Teachers are often the first connection we make outside of our family groups so their influence is enormous. My husband was a kindergarten teacher for many years - he loved this age group and the children certainly loved him as well. He never raised his voice in the classroom; if things were getting a bit too lively, he would talk more quietly and the children had to quiet down to hear his voice! He celebrated their aliveness - something we could all remember to do, always.
Thank you for this post. I too, enjoyed my years of teaching. I feel very fortunate to have been able to teach science, which I love. I hope I was able to instill the same love and appreciation for science that Ms Camp gave you.
I also remember those teachers who impacted me. This morning I will be going into Discovery High School as a long-term substitute for the English Department. I try to give every student my best.
I spent forty years in the classroom, mostly middle school, and taught in a progressive school in England and taught English to Soviets during Gorbachev’s time. I loved those years beyond words but had my time. Now I write, onto my Sixth book, all to share the love and necessity to teach, to teach so children learn, not listen to me but learn. I write now to give hope for better days in the classroom. Without hope where will we be?
My mother was a teacher like Alice Camp. My mother was my very best education professor because she was right there in the classroom, and I spent countless hours helping in her class. She loved her students, all of them. She, too, spent countless hours at home making preparations for her classroom. She also spent thousands of dollars buying materials, so she would have what she needed to teach her lessons. My mother’s very best advice to me as a beginning teacher was that I should love my students because I might be the only one who ever did.
FYI- the median teacher salary in NC is $55,100. That $275,500 BONUS would pay for 5 teachers. Is there something wrong with that picture? Are hedge fund managers essential to the operation of society? Just asking.
Pay the teachers what the investment bankers get and pay the investment bankers what teachers get.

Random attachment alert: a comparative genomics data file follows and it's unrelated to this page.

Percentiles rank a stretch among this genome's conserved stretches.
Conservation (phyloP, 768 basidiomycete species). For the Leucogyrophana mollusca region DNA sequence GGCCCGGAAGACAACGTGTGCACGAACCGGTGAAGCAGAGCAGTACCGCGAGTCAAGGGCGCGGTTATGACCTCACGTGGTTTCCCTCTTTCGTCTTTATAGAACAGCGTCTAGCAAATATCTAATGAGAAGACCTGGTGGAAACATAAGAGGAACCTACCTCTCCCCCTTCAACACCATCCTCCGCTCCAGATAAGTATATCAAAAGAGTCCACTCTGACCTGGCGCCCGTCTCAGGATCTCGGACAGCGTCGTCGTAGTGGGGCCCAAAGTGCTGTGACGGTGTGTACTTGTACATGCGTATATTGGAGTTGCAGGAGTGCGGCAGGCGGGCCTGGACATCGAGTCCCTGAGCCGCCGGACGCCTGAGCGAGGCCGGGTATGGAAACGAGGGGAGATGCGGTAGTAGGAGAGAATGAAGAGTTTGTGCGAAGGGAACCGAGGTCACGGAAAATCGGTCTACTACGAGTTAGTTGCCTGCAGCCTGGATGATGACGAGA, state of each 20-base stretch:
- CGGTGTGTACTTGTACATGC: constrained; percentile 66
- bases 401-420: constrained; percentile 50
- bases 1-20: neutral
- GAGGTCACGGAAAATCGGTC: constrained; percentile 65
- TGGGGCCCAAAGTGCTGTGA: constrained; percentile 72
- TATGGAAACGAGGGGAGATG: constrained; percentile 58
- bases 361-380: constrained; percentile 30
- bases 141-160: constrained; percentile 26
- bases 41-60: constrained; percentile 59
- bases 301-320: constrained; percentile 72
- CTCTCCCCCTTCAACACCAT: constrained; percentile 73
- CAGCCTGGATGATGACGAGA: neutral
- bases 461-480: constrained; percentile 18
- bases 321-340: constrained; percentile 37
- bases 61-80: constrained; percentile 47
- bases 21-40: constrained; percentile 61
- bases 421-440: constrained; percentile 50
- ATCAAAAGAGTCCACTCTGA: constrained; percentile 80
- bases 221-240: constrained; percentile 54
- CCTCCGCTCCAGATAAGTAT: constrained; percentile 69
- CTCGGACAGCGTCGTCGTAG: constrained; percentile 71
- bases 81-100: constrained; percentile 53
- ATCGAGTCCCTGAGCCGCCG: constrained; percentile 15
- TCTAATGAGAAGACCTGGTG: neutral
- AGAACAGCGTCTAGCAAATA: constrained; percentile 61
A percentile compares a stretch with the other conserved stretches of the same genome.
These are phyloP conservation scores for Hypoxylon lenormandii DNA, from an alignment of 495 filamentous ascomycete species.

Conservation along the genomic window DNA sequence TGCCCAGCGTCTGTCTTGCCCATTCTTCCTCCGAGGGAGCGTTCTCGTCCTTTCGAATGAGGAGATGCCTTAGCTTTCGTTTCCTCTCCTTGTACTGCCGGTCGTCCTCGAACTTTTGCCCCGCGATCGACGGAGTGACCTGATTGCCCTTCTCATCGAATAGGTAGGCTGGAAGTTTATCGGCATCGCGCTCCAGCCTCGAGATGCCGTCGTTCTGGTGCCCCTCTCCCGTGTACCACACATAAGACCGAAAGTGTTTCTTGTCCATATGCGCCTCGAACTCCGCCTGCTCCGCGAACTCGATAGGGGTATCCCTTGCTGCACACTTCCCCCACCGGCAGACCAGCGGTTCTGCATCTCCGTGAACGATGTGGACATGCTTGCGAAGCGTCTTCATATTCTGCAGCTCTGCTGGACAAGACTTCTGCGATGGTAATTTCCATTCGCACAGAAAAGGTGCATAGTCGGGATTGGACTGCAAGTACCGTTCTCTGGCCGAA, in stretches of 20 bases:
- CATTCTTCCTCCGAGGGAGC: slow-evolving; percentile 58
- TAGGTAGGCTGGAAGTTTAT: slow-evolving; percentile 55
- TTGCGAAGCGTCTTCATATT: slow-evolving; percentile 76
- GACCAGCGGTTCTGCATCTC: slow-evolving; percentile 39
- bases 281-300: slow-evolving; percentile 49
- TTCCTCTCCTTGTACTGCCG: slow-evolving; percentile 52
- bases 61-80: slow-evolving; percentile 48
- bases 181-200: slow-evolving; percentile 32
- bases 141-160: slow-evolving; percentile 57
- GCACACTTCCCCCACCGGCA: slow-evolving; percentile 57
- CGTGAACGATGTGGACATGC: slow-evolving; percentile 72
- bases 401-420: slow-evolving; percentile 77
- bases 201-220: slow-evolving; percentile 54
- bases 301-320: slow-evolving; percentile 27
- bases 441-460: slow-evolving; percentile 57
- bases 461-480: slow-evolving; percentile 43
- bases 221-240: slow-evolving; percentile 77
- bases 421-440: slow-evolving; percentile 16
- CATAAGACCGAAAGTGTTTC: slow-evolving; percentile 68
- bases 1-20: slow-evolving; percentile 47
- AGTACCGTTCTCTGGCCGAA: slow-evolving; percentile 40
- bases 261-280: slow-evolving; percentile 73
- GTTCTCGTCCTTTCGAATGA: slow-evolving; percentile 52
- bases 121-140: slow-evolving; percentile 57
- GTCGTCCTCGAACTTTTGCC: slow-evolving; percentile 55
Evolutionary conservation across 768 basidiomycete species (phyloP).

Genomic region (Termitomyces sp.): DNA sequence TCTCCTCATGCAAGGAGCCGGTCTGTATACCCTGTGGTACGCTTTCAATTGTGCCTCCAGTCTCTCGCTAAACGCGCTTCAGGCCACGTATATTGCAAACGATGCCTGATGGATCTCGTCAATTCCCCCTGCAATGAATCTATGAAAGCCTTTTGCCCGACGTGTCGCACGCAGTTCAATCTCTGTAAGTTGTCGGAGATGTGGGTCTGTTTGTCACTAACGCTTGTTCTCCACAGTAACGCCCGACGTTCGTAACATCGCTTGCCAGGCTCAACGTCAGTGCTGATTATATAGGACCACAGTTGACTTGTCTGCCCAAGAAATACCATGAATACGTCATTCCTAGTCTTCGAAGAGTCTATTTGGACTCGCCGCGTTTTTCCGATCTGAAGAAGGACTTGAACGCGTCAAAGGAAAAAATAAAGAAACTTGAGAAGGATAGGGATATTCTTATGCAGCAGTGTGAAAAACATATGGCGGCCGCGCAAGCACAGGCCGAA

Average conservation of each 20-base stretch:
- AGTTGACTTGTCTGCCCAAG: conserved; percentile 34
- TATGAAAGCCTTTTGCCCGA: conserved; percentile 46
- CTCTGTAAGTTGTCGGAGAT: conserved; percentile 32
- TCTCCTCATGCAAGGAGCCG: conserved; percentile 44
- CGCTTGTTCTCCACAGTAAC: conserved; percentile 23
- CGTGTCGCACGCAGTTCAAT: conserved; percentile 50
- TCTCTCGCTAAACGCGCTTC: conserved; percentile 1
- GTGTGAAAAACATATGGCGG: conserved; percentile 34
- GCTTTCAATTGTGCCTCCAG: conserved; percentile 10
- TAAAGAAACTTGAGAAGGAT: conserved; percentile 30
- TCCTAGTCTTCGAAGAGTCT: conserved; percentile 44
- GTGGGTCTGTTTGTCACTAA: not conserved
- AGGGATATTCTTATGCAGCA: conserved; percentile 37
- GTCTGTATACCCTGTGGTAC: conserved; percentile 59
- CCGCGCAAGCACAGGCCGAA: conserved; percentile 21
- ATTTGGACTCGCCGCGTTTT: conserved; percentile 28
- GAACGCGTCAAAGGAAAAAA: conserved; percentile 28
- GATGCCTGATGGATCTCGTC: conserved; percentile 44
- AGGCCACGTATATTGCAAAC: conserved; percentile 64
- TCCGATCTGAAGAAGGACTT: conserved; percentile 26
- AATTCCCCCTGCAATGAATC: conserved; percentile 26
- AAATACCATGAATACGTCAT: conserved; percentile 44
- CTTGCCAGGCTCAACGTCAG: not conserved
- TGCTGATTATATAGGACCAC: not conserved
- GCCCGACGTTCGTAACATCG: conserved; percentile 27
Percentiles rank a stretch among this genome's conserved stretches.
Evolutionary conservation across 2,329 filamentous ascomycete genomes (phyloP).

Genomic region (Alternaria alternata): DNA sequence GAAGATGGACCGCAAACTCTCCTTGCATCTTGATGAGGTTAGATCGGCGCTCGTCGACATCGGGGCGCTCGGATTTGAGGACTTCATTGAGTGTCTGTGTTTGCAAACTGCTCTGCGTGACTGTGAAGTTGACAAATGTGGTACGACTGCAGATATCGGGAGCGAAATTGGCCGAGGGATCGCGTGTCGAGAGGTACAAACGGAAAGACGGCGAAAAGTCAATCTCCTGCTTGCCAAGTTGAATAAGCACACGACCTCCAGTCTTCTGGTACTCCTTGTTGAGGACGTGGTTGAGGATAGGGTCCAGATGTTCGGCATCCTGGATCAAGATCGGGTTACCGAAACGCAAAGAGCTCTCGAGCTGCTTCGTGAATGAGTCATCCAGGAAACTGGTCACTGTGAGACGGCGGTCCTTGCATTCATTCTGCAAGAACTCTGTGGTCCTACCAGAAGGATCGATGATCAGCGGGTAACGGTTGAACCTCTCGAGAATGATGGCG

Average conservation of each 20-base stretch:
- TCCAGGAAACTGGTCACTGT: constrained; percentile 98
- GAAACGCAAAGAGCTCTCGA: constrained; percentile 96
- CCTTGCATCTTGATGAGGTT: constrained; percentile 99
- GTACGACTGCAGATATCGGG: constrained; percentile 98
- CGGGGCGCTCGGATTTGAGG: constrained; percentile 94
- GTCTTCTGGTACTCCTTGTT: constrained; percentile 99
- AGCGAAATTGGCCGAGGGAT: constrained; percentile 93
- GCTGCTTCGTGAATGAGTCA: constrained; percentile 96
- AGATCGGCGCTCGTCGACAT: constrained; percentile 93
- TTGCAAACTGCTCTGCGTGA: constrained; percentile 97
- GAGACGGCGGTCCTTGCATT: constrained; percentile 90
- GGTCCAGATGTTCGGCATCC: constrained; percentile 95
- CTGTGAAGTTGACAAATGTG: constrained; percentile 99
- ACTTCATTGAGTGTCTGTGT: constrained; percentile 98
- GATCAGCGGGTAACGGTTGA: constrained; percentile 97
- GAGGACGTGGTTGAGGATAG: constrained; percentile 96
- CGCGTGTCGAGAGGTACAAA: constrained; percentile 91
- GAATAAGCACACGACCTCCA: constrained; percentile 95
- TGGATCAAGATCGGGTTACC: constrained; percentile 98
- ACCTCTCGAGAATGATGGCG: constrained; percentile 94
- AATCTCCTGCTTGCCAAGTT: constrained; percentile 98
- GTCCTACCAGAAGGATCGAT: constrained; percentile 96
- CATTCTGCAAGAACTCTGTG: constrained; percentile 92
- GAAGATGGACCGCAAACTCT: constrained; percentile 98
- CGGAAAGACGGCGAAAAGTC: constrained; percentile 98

Teachers paying for their own school supplies is not new: my mother was an elementary school teacher decades ago (she recently passed) and SHE had to buy supplies with her own money from a list she was REQUIRED to shop from, the most egregious example of which was that she was REQUIRED to buy M&Ms for a particular lesson on sorting and counting instead of using her best judgement to buy something non edible and non sugary for obvious reasons. She eventually retired early just to stop having to deal with the bullshit.
I had Wonderful teachers all throughout my education, I never made it to college do to a litany of medical issues. But I hope to one day be well enough to get something accomplished along those lines.
Our nations teachers have never been paid enough and it’s only getting worse because now they have to deal with (excuse my language) dumbass politicians forcing hamstrung curriculums on them and hanging posters that belie the separation of church and state. It’s beyond ridiculous.
I taught high school math, my wife was a Special Ed teacher and my son taught high school starting through Teach for a America.. today I am glad I am not teaching for exactly the reasons you noted. Living in a red state with a blue governor things are not bad but I fear his replacement.
Yes! This sums the whole thing up! “ I don’t think there’s a “teacher shortage.” I think there’s a shortage of teaching jobs that treat educators with the dignity — and give them the pay — they deserve.”